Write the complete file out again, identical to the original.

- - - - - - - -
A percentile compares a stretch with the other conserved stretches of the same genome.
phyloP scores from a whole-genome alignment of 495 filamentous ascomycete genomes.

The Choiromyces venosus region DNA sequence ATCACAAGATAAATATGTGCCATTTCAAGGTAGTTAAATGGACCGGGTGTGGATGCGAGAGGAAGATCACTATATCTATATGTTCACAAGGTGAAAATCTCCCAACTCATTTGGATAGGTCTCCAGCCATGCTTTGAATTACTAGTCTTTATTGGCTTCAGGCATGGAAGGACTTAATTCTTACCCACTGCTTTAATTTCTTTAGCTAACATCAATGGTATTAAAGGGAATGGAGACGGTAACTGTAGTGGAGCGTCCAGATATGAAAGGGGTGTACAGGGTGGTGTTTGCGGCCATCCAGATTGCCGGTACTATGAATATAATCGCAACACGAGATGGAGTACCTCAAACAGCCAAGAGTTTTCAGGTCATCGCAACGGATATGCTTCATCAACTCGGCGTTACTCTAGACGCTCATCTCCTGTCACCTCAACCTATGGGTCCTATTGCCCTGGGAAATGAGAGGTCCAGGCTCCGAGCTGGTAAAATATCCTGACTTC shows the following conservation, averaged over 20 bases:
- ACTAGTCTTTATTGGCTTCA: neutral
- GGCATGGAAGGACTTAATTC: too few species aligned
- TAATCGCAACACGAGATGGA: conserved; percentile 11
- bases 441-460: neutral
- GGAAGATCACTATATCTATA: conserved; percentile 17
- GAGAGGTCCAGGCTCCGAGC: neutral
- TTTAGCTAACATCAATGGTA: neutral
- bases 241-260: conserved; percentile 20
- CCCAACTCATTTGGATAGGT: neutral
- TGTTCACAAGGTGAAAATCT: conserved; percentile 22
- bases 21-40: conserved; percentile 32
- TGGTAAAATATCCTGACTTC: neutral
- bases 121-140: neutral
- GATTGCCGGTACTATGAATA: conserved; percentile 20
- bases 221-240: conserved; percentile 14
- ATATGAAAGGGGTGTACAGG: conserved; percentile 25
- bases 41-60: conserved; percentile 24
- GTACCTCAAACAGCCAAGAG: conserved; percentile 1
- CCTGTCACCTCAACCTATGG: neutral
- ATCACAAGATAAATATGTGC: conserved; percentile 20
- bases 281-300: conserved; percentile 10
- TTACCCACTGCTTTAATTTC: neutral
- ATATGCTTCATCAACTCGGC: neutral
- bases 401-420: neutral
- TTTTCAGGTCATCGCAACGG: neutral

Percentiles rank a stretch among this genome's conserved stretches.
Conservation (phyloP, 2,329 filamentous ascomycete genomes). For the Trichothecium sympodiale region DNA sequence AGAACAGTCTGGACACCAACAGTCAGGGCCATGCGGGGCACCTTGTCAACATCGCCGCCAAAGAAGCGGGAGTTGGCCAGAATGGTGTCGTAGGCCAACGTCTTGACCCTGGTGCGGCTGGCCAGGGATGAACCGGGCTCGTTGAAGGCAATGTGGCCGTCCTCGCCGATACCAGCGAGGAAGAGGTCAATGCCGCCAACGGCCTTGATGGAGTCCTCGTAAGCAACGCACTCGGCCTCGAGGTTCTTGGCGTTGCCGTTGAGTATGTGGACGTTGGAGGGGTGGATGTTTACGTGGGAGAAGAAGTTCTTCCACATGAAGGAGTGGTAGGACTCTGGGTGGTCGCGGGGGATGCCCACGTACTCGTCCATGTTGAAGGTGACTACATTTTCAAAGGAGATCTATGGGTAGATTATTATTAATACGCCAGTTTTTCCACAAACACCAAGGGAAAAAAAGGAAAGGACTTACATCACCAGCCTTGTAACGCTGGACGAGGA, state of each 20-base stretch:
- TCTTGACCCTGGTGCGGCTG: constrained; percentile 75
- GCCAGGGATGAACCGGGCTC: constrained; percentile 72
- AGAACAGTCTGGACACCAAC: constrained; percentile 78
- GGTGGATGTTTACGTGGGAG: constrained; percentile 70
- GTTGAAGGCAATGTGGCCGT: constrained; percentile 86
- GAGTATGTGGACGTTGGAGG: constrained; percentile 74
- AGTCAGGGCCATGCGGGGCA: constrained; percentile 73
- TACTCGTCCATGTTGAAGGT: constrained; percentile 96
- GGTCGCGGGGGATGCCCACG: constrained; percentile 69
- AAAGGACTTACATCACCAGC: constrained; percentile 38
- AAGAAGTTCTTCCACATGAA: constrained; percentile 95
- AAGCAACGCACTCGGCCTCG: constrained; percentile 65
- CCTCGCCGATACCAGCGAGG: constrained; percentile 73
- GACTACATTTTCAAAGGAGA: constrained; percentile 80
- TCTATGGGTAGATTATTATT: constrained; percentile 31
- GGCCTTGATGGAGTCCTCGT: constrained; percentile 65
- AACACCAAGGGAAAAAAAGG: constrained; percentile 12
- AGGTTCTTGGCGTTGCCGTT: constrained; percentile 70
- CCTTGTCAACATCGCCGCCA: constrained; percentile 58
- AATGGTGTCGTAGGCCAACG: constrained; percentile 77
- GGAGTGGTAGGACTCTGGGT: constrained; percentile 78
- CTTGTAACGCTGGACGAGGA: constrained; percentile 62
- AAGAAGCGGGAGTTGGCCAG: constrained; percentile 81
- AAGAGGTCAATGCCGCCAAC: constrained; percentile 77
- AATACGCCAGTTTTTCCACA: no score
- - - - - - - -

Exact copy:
A percentile compares a stretch with the other conserved stretches of the same genome.
phyloP scores from a whole-genome alignment of 495 filamentous ascomycete genomes.

The Choiromyces venosus region DNA sequence ATCACAAGATAAATATGTGCCATTTCAAGGTAGTTAAATGGACCGGGTGTGGATGCGAGAGGAAGATCACTATATCTATATGTTCACAAGGTGAAAATCTCCCAACTCATTTGGATAGGTCTCCAGCCATGCTTTGAATTACTAGTCTTTATTGGCTTCAGGCATGGAAGGACTTAATTCTTACCCACTGCTTTAATTTCTTTAGCTAACATCAATGGTATTAAAGGGAATGGAGACGGTAACTGTAGTGGAGCGTCCAGATATGAAAGGGGTGTACAGGGTGGTGTTTGCGGCCATCCAGATTGCCGGTACTATGAATATAATCGCAACACGAGATGGAGTACCTCAAACAGCCAAGAGTTTTCAGGTCATCGCAACGGATATGCTTCATCAACTCGGCGTTACTCTAGACGCTCATCTCCTGTCACCTCAACCTATGGGTCCTATTGCCCTGGGAAATGAGAGGTCCAGGCTCCGAGCTGGTAAAATATCCTGACTTC shows the following conservation, averaged over 20 bases:
- ACTAGTCTTTATTGGCTTCA: neutral
- GGCATGGAAGGACTTAATTC: too few species aligned
- TAATCGCAACACGAGATGGA: conserved; percentile 11
- bases 441-460: neutral
- GGAAGATCACTATATCTATA: conserved; percentile 17
- GAGAGGTCCAGGCTCCGAGC: neutral
- TTTAGCTAACATCAATGGTA: neutral
- bases 241-260: conserved; percentile 20
- CCCAACTCATTTGGATAGGT: neutral
- TGTTCACAAGGTGAAAATCT: conserved; percentile 22
- bases 21-40: conserved; percentile 32
- TGGTAAAATATCCTGACTTC: neutral
- bases 121-140: neutral
- GATTGCCGGTACTATGAATA: conserved; percentile 20
- bases 221-240: conserved; percentile 14
- ATATGAAAGGGGTGTACAGG: conserved; percentile 25
- bases 41-60: conserved; percentile 24
- GTACCTCAAACAGCCAAGAG: conserved; percentile 1
- CCTGTCACCTCAACCTATGG: neutral
- ATCACAAGATAAATATGTGC: conserved; percentile 20
- bases 281-300: conserved; percentile 10
- TTACCCACTGCTTTAATTTC: neutral
- ATATGCTTCATCAACTCGGC: neutral
- bases 401-420: neutral
- TTTTCAGGTCATCGCAACGG: neutral

Percentiles rank a stretch among this genome's conserved stretches.
Conservation (phyloP, 2,329 filamentous ascomycete genomes). For the Trichothecium sympodiale region DNA sequence AGAACAGTCTGGACACCAACAGTCAGGGCCATGCGGGGCACCTTGTCAACATCGCCGCCAAAGAAGCGGGAGTTGGCCAGAATGGTGTCGTAGGCCAACGTCTTGACCCTGGTGCGGCTGGCCAGGGATGAACCGGGCTCGTTGAAGGCAATGTGGCCGTCCTCGCCGATACCAGCGAGGAAGAGGTCAATGCCGCCAACGGCCTTGATGGAGTCCTCGTAAGCAACGCACTCGGCCTCGAGGTTCTTGGCGTTGCCGTTGAGTATGTGGACGTTGGAGGGGTGGATGTTTACGTGGGAGAAGAAGTTCTTCCACATGAAGGAGTGGTAGGACTCTGGGTGGTCGCGGGGGATGCCCACGTACTCGTCCATGTTGAAGGTGACTACATTTTCAAAGGAGATCTATGGGTAGATTATTATTAATACGCCAGTTTTTCCACAAACACCAAGGGAAAAAAAGGAAAGGACTTACATCACCAGCCTTGTAACGCTGGACGAGGA, state of each 20-base stretch:
- TCTTGACCCTGGTGCGGCTG: constrained; percentile 75
- GCCAGGGATGAACCGGGCTC: constrained; percentile 72
- AGAACAGTCTGGACACCAAC: constrained; percentile 78
- GGTGGATGTTTACGTGGGAG: constrained; percentile 70
- GTTGAAGGCAATGTGGCCGT: constrained; percentile 86
- GAGTATGTGGACGTTGGAGG: constrained; percentile 74
- AGTCAGGGCCATGCGGGGCA: constrained; percentile 73
- TACTCGTCCATGTTGAAGGT: constrained; percentile 96
- GGTCGCGGGGGATGCCCACG: constrained; percentile 69
- AAAGGACTTACATCACCAGC: constrained; percentile 38
- AAGAAGTTCTTCCACATGAA: constrained; percentile 95
- AAGCAACGCACTCGGCCTCG: constrained; percentile 65
- CCTCGCCGATACCAGCGAGG: constrained; percentile 73
- GACTACATTTTCAAAGGAGA: constrained; percentile 80
- TCTATGGGTAGATTATTATT: constrained; percentile 31
- GGCCTTGATGGAGTCCTCGT: constrained; percentile 65
- AACACCAAGGGAAAAAAAGG: constrained; percentile 12
- AGGTTCTTGGCGTTGCCGTT: constrained; percentile 70
- CCTTGTCAACATCGCCGCCA: constrained; percentile 58
- AATGGTGTCGTAGGCCAACG: constrained; percentile 77
- GGAGTGGTAGGACTCTGGGT: constrained; percentile 78
- CTTGTAACGCTGGACGAGGA: constrained; percentile 62
- AAGAAGCGGGAGTTGGCCAG: constrained; percentile 81
- AAGAGGTCAATGCCGCCAAC: constrained; percentile 77
- AATACGCCAGTTTTTCCACA: no score